There's so much to do and see, you won't be able to do it all in one trip, so relax and hit your personal high points and must do's and don't stress about what you missed. Some people swear by planning and following one of the many, many 'how to do Disney and avoid the crowds!' lists, but there are so many 'secrets' out there that it's about 50/50 now-the people who just blunder through on the MK, then EPCOT, then Hollywood, then AK regime to those who mix up days and go counterclockwise and so on. Your best bet is still getting there early or staying late, going when school is in session and avoiding any and all holidays in which people get a day off attached to the weekend, and it always will be. Park order and navigation just adds to the stress, go and enjoy and stop when you want and marvel at the magic. Early magic hours are good for hitting popular rides with no lines, late magic hours mean crowds.

Dance with your kids, look at the lights, enjoy the amazing gardens, ride things, see shows, take advantage of meet and greets. Our best bam bam bam was at ECPOT just before closing in their meet and greet. The kids got 10 character autographs and photos in under 20 minutes. Early in the day they are not as swamped, but there is often a line, particularly for a newly minted princess or beloved character. You can decide if it's worth it to wait.

Everything will take longer than you think-getting to and from parks or riding different rides and meeting back up. If you are on site, plan a full hour to get from your base to the park entrance that you want to visit. There are delays all the time for all kinds of reasons on the transports and on rides. Most take just a few minutes to clear up, but if you are swapping around-taking a bus to the monorail and taking that to the park, plan that whole hour. If getting up early is a huge issue, set your alarms the 2 weeks before your trip and get yourselves on a better schedule for park touring. Buy portable breakfasts you can eat while on the move, lay our your clothes the night before. Shower before bed, pack your snacks for the next day the night before, plug your stuff in to chargers the minute you walk in your room. You know what your delay issues are, think them through and come up with a work around.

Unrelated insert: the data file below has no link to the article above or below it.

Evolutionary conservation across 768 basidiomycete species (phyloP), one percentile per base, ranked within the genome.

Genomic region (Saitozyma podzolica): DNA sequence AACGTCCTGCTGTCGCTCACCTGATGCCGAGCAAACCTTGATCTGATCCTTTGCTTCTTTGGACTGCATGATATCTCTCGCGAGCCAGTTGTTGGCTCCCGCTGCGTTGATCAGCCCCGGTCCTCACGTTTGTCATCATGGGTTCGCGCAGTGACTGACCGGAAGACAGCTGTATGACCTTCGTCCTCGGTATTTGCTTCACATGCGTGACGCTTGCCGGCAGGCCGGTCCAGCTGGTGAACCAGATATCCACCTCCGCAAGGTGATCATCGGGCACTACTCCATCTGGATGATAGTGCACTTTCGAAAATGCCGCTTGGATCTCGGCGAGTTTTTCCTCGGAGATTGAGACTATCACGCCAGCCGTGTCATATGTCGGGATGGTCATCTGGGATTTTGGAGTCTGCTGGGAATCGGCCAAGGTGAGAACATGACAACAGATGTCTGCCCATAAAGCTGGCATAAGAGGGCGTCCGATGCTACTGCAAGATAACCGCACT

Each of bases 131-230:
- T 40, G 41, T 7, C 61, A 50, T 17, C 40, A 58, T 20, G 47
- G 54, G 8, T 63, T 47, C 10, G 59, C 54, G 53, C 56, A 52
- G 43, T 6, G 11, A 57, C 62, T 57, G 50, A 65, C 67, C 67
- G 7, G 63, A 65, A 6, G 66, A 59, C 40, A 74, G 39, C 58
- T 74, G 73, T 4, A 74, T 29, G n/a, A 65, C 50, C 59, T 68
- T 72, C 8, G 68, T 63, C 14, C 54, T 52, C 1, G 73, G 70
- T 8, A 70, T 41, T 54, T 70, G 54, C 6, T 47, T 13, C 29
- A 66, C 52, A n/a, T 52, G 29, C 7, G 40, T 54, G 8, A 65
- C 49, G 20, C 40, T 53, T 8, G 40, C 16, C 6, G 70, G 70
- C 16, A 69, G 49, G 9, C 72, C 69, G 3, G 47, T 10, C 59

Prep your kids that there will be waits-the British are know for their love of queueing and Disney will give you lots of practice pretending to be British. You wait for everything from transport to rides to shows and even just entering the parks. The more popular rides have things to do in the lines, Soarin' is my favorite with the interactive games the whole line competes in groups that are sectioned up by whatever panel you are in front of at the time. There is themeing and other distractions and it's cool to just listen to people-languages from around the world are everywhere! There are also irrate parents and screaming kids, so if you are a peaceful family like we are, be sure your kids know they may see some stressed out people yelling at their kids. That nearly ruined our first day in Magic Kingdom where everyone with anyone under age 5 spends 90% of their Disney time because of the little kid-friendly rides and frequent character events. You don't expect blowouts in the Happiest Place on Earth!

To avoid blowouts of your own, you need three main things-nourishment, patience and back-up plans. Nourishment comes in the form of enough rest and good food. Try valerian root and melatonin at night to get everyone off to sleep naturally and with no side effects the next morning. Try them at home first! Valerian root is good through the day as well if anyone in the group is high-strung, it won't knock you out, it's a natural calming herb. Head back and take a midday or evening nap if you need it. Food needs to be often and healthy. I made a list of good snacks and there are plenty of places for snacks in the World. Look for kiosks with cinnamon almonds or pecans, fresh fruits, hearty muffins, cheese and turkey on grain and so on for good food options. If you want to try a cupcake or other sugary treat, split it. Too much sugar will crash you!
Patience and a back up plan are nearly the same thing. If the ride you want to go on has a long line, come back and check it later or get a Fast Pass. Rides close, shows get crammed full, characters have ridiculously long lines. Prepare yourself and your kids for the fact that you will be standing around a good bit and that you may not get to do every single thing on your list, the consolation is all the stuff NOT on the list-a special interaction with a cast member, an unplanned treat stop, an extra time around the coaster before the park closes.